Widening of daily trading band in Korea ‘long overdue’

The market reacts positively to an announcement that the stock price fluctuation limit from the previous day’s close will rise to 30% from next year, although some still raise volatility concerns.
Widening of daily trading band in Korea ‘long overdue’

Brokers and buy-side firms have generally welcomed a move by Korea’s financial regulator to widen the price fluctuation band for daily stock trading, describing it as long overdue.
The Korean government this week unveiled plans to shift the trading band to allow it to fluctuate 30% up or down from the previous day’s close. The limit has been set at 15% for the past 16 years despite the market cap of the main Korea Exchange (KRX) having grown nine times since 1998 to stand at $1.2 trillion.

The move is intended to improve the market’s price discovery function. Industry players have long complained that the daily 15% limit inhibits the free buying and selling of shares and as such prevents appropriate prices being set via supply and demand.

In response, the government has opted to widen the trading band to 30%, effective from January 1 next year. It said it would spend the next four months readying the system for the change in time for implementation.

The majority of industry players whom AsianInvestor spoke to reacted positively, expressing the hope that the change would help to improve stock market dynamics. Certainly, the stock prices of several Korean securities companies bounced upwards on the news. Mirae Asset Securities, NH Securities, Daewoo Securities and Woori Securities all jumped between 4.1% and 5.2%.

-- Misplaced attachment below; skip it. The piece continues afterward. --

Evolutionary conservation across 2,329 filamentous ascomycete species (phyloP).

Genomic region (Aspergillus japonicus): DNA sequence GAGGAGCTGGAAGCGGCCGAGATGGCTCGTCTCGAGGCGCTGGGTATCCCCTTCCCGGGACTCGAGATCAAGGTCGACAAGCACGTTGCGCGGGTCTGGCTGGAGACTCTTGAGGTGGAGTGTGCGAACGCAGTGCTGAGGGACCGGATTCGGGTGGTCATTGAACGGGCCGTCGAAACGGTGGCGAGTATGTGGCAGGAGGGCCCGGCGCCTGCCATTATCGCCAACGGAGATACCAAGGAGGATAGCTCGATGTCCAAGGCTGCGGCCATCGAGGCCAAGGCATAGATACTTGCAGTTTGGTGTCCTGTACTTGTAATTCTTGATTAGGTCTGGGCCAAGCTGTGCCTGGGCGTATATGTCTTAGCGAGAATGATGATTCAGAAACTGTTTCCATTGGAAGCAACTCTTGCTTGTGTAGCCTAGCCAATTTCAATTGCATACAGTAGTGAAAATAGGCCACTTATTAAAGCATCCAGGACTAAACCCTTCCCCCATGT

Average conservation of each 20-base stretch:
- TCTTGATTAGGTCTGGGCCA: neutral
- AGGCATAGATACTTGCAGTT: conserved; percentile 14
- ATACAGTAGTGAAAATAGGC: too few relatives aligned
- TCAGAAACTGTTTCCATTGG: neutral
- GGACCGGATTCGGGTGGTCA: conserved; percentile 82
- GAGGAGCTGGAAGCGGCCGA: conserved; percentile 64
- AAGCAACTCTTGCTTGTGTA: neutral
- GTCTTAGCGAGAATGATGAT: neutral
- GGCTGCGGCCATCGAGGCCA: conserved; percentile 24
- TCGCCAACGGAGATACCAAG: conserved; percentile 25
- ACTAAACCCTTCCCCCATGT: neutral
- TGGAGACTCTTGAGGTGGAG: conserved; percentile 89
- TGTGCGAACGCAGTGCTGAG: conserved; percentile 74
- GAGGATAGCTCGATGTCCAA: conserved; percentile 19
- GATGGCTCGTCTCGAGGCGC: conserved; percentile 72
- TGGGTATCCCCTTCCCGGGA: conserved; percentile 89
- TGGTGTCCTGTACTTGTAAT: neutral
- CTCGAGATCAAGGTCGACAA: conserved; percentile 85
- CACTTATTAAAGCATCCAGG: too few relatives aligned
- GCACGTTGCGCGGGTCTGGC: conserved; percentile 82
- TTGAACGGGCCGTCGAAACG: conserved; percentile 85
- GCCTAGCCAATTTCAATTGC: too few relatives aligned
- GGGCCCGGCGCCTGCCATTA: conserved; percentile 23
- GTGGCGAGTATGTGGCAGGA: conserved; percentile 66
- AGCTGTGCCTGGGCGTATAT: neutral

Dr Noh Heejin, senior research fellow at the Korea Capital Market Institute, said the change was long overdue. He expects investors to require additional information on listed stocks due to a higher risk of loss via the extended trading band, leading to increased market efficiency and transparency.

“With the expanded band, investors will be more cautious in their trading and there will be more transparency in trading and listed company information,” he noted.
He argued, in fact, that the band should eventually be eliminated entirely. “The sooner the better,” he said. However, rather than imposing this in one go, he agreed that it is better to implement such a move gradually, with a 30% band appropriate to begin with.

At the same time, other industry players voiced concern over a potential increase in market volatility due to the band’s increase. The price fluctuation limit, after all, had initially been introduced in April 1995 to stabilise the market.

At first it was set at 6%, before being expanded to 8% in November 1996 and 12% in March 1998. In December of 1998 – amid the fallout of the Asian financial crisis – it was increased to 15%, where it has remained until now.

The point that the majority of market players make now is that the 15% limit was no longer appropriate given that the market is far larger and more stable than in the past.

Japan, Taiwan and China are three Asian markets to have adopted a similar price fluctuation limit from the previous day’s close. The former has a 22% price band, with the last change having been made in March 2013 when it increased it from 18%. Meanwhile, Taiwan has a 7% limit and China a 10% one.

In response to concerns over price volatility, the government noted that it would introduce additional safeguards, including a circuit breaker to shut down the entire market, where necessary.

As an example, if a stock moves up or down more than 3% (for Kospi 200 stocks) or 6% (for other Kospi and Kosdaq stocks) from the last traded price, trading will be suspended.

¬ Haymarket Media Limited. All rights reserved.